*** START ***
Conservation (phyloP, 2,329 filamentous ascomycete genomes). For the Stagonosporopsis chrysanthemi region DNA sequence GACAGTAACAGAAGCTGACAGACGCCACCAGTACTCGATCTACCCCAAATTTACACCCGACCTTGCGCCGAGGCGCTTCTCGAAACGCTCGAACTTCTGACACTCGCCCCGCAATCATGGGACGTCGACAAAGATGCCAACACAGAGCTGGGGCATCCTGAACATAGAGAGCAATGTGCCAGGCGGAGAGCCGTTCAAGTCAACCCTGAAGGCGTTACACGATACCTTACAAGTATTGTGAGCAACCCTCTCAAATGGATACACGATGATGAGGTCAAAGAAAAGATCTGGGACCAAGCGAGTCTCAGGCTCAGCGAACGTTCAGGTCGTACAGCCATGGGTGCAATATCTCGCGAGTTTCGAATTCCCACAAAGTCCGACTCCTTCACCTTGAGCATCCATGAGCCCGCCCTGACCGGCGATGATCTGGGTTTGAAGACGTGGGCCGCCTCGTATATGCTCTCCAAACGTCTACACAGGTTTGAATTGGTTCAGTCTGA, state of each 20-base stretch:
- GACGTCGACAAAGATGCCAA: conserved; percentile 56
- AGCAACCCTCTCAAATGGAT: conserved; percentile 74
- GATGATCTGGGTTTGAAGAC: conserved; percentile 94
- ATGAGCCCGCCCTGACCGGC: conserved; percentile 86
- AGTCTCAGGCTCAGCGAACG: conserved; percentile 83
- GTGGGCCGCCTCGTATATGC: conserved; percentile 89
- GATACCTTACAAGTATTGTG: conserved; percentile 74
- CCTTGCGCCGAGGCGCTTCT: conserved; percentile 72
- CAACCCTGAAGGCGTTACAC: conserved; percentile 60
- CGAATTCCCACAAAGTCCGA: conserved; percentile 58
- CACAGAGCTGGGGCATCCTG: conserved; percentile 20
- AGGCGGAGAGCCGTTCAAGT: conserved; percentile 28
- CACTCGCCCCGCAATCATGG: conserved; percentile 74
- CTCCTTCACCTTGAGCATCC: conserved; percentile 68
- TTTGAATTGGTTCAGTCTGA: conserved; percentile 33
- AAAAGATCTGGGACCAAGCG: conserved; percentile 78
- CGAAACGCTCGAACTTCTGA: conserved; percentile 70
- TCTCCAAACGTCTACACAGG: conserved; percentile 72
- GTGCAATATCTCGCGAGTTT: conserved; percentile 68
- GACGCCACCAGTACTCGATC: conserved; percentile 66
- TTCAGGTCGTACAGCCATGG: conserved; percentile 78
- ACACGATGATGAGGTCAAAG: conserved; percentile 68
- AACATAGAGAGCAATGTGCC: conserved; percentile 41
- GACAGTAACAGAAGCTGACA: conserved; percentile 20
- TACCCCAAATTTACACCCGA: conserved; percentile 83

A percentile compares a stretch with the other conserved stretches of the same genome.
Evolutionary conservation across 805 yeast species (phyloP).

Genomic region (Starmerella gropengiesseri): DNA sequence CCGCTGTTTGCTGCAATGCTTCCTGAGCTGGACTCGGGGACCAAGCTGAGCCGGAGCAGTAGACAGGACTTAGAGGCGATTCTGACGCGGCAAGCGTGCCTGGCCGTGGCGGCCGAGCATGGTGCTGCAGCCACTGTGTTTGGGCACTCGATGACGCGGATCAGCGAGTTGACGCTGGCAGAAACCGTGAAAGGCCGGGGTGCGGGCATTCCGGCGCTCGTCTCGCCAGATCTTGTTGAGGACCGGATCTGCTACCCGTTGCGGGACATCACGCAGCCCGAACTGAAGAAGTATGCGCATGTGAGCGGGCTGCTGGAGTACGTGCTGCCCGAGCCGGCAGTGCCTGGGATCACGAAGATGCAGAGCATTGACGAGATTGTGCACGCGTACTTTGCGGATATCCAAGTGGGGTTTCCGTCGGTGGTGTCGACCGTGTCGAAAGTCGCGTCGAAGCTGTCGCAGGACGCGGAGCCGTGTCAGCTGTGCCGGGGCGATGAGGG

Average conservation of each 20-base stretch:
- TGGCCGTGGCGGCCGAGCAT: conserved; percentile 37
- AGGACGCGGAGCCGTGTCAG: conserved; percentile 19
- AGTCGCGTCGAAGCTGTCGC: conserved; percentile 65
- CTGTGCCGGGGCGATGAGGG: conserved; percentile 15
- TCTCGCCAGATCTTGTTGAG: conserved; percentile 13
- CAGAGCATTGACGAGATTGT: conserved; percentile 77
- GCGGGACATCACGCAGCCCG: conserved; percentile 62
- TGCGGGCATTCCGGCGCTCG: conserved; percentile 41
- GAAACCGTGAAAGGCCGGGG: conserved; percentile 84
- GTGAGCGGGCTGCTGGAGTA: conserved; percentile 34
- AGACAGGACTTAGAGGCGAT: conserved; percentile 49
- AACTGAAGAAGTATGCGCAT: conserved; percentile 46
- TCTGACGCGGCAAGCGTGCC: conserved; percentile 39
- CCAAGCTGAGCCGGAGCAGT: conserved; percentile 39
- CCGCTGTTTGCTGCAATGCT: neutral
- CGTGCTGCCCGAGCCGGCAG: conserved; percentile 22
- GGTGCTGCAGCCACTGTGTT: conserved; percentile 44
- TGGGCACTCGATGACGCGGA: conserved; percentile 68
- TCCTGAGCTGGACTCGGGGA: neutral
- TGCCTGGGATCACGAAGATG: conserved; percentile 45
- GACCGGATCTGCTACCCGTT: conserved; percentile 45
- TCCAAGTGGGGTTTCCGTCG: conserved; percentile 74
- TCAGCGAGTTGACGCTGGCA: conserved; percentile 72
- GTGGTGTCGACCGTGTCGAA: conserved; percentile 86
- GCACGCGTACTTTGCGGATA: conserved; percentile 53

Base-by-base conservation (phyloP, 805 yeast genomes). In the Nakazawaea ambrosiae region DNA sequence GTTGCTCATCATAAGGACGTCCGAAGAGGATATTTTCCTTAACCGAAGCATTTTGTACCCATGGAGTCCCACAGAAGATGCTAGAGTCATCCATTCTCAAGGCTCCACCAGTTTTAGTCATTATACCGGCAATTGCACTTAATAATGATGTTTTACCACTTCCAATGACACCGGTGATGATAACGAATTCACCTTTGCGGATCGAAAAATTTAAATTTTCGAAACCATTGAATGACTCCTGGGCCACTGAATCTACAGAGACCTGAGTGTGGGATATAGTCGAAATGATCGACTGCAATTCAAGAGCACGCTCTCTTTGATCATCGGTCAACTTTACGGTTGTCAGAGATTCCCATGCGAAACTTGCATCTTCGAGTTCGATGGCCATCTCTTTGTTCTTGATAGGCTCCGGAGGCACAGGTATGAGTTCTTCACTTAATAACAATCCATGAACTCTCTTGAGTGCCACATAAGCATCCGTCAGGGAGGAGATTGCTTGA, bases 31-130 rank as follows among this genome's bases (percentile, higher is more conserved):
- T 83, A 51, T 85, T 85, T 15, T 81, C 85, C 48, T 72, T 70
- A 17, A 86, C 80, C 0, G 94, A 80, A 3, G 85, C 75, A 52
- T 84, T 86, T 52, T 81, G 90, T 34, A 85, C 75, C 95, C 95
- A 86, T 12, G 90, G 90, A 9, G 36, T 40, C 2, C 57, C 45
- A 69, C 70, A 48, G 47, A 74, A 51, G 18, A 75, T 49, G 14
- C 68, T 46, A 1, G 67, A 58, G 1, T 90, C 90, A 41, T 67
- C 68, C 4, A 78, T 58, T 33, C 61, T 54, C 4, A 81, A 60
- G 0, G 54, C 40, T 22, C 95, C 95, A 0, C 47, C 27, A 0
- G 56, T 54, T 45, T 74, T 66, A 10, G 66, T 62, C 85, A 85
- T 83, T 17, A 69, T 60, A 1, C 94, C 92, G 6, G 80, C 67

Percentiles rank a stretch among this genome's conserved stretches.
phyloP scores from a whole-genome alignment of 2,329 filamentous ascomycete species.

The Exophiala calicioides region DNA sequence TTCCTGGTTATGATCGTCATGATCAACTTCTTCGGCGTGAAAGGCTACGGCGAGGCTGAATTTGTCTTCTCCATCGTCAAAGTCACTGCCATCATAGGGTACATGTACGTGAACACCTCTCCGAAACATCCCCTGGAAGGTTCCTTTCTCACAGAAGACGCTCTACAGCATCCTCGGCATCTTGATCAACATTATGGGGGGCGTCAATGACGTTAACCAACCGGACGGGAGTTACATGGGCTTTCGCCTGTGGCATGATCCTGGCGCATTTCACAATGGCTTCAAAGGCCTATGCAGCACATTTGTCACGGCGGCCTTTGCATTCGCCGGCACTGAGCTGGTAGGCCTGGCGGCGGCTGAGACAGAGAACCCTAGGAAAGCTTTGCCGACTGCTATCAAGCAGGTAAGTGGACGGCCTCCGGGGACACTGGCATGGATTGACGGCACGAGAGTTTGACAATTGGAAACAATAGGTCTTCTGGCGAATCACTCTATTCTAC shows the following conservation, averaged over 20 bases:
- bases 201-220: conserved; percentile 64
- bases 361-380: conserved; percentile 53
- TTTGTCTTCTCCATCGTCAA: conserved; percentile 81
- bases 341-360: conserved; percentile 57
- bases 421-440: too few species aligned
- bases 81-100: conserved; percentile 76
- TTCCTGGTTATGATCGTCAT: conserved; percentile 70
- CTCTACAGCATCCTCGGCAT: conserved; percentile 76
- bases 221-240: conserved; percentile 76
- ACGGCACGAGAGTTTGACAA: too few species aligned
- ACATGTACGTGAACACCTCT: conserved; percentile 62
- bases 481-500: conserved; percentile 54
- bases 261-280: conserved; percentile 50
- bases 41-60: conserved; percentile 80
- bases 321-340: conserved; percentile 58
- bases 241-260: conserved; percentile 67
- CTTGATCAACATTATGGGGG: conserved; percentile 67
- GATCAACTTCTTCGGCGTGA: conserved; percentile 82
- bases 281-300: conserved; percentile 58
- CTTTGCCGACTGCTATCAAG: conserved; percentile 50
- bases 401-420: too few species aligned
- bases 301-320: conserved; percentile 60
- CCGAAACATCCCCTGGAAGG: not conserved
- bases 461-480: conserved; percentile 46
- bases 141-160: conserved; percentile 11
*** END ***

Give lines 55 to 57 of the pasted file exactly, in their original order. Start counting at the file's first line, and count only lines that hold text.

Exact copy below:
- GCACGCGTACTTTGCGGATA: conserved; percentile 53

Base-by-base conservation (phyloP, 805 yeast genomes). In the Nakazawaea ambrosiae region DNA sequence GTTGCTCATCATAAGGACGTCCGAAGAGGATATTTTCCTTAACCGAAGCATTTTGTACCCATGGAGTCCCACAGAAGATGCTAGAGTCATCCATTCTCAAGGCTCCACCAGTTTTAGTCATTATACCGGCAATTGCACTTAATAATGATGTTTTACCACTTCCAATGACACCGGTGATGATAACGAATTCACCTTTGCGGATCGAAAAATTTAAATTTTCGAAACCATTGAATGACTCCTGGGCCACTGAATCTACAGAGACCTGAGTGTGGGATATAGTCGAAATGATCGACTGCAATTCAAGAGCACGCTCTCTTTGATCATCGGTCAACTTTACGGTTGTCAGAGATTCCCATGCGAAACTTGCATCTTCGAGTTCGATGGCCATCTCTTTGTTCTTGATAGGCTCCGGAGGCACAGGTATGAGTTCTTCACTTAATAACAATCCATGAACTCTCTTGAGTGCCACATAAGCATCCGTCAGGGAGGAGATTGCTTGA, bases 31-130 rank as follows among this genome's bases (percentile, higher is more conserved):
- T 83, A 51, T 85, T 85, T 15, T 81, C 85, C 48, T 72, T 70